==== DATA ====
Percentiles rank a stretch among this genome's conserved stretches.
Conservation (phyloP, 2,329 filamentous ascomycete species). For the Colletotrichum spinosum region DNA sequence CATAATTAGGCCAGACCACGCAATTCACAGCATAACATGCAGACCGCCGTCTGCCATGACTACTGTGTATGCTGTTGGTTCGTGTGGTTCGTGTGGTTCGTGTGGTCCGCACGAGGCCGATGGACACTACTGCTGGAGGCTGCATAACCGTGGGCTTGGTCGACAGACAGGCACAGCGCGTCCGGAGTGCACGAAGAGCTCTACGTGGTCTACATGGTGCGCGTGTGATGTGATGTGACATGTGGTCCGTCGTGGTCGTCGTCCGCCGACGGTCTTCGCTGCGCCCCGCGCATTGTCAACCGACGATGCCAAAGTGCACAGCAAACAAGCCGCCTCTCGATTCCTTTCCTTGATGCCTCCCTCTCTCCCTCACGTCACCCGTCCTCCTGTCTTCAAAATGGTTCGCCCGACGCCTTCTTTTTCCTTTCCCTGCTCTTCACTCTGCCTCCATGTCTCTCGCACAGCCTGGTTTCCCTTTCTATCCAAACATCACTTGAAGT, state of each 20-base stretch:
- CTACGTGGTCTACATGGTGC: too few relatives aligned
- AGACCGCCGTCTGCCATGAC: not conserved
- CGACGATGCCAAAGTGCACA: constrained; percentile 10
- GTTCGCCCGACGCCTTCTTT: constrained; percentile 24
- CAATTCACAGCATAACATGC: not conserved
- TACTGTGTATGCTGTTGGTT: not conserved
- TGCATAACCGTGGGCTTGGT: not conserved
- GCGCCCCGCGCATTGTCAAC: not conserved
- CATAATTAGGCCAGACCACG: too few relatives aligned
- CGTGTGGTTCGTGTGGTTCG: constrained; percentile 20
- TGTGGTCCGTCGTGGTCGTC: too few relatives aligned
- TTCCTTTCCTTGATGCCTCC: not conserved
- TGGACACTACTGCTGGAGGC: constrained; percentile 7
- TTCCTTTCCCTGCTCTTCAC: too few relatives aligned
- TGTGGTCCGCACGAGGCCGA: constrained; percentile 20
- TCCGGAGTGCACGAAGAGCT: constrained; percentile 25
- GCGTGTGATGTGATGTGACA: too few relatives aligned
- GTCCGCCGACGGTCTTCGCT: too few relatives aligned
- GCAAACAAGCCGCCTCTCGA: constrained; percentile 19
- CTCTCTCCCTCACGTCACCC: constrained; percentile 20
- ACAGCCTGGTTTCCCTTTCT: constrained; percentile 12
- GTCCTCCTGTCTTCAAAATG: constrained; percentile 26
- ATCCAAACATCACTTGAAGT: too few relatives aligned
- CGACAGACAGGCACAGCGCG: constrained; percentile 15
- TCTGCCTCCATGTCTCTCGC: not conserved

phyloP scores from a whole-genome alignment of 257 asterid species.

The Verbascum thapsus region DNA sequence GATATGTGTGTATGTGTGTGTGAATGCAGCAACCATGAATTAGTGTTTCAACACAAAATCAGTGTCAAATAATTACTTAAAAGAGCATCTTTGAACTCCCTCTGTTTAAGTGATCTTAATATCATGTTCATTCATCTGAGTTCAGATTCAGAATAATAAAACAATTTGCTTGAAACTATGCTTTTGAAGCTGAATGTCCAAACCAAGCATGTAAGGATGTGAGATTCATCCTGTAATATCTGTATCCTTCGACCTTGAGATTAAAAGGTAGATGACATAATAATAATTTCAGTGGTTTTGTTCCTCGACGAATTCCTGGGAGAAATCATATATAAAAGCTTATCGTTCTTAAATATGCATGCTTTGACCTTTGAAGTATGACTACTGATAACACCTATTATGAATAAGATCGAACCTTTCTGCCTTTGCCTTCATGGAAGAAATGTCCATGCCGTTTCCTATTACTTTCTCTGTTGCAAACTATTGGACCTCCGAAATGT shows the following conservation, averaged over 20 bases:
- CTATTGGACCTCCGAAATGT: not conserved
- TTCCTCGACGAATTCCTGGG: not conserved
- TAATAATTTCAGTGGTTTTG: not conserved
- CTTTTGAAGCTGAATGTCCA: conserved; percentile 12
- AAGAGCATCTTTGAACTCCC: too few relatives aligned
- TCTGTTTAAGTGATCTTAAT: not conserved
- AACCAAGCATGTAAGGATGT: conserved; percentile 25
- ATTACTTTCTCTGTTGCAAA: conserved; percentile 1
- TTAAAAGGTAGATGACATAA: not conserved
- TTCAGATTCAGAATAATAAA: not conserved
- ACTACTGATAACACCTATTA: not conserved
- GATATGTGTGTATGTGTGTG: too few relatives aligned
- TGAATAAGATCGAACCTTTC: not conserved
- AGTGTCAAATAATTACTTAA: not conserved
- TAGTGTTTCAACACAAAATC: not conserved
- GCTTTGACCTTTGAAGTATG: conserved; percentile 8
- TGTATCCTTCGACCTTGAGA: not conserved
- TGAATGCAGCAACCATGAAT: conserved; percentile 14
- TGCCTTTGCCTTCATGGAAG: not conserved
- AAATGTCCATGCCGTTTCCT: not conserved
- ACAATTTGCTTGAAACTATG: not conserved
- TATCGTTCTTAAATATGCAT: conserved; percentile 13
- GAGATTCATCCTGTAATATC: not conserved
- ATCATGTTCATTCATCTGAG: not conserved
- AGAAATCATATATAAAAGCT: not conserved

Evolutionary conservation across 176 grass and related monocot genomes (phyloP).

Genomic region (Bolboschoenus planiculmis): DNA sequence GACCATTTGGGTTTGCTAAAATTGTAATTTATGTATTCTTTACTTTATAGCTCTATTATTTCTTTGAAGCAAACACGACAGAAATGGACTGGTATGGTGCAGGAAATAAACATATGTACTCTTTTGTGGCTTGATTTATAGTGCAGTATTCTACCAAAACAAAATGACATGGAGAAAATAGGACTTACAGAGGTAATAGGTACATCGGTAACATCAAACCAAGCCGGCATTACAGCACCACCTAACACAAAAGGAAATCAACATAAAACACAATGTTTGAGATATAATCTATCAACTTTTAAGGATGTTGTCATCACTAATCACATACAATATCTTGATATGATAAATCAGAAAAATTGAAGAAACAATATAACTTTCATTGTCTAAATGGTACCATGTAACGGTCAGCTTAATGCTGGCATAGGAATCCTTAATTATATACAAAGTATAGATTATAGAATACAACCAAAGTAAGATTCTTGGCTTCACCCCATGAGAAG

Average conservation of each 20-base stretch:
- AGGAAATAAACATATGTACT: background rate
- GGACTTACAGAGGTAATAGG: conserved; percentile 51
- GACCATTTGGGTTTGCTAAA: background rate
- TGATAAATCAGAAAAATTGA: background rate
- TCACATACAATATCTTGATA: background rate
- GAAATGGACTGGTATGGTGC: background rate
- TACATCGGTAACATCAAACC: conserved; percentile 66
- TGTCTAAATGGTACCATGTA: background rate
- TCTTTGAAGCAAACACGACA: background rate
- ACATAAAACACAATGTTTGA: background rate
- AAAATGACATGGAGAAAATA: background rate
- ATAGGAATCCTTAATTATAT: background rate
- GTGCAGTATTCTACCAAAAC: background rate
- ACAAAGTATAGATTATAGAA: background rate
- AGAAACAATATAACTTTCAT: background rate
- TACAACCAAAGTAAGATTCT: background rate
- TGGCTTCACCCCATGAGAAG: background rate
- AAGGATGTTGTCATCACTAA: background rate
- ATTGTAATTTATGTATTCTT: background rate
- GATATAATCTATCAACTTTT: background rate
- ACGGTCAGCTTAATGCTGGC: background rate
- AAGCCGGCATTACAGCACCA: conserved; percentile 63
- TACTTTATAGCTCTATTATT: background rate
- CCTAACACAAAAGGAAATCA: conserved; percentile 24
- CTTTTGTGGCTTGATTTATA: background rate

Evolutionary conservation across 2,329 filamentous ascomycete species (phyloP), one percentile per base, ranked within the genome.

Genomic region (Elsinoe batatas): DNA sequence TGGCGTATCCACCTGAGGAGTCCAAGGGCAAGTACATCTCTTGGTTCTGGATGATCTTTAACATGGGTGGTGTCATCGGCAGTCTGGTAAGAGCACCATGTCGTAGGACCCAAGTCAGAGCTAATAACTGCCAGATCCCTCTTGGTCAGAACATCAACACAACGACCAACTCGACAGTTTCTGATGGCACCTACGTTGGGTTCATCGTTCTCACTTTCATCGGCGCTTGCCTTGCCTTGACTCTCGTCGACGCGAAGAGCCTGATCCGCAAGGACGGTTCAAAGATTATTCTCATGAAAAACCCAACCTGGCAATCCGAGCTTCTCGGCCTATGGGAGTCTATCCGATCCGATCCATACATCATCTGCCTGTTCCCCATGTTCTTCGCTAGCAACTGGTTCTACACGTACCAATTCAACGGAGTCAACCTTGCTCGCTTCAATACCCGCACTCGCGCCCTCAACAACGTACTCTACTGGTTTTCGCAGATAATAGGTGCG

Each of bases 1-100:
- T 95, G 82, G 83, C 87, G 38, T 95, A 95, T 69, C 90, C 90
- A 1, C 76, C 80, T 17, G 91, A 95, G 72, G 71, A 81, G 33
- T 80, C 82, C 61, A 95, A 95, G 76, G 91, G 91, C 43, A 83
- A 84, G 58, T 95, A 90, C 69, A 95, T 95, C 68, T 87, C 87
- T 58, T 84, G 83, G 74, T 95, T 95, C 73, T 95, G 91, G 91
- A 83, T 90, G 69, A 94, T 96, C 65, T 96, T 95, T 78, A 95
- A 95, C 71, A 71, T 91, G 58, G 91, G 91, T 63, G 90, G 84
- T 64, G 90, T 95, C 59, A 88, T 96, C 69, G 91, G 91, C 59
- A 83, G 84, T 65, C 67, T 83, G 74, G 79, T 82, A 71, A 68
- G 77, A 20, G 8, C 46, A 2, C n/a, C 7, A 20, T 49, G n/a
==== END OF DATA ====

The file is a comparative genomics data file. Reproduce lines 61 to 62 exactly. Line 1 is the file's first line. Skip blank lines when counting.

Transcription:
- TGATAAATCAGAAAAATTGA: background rate
- TCACATACAATATCTTGATA: background rate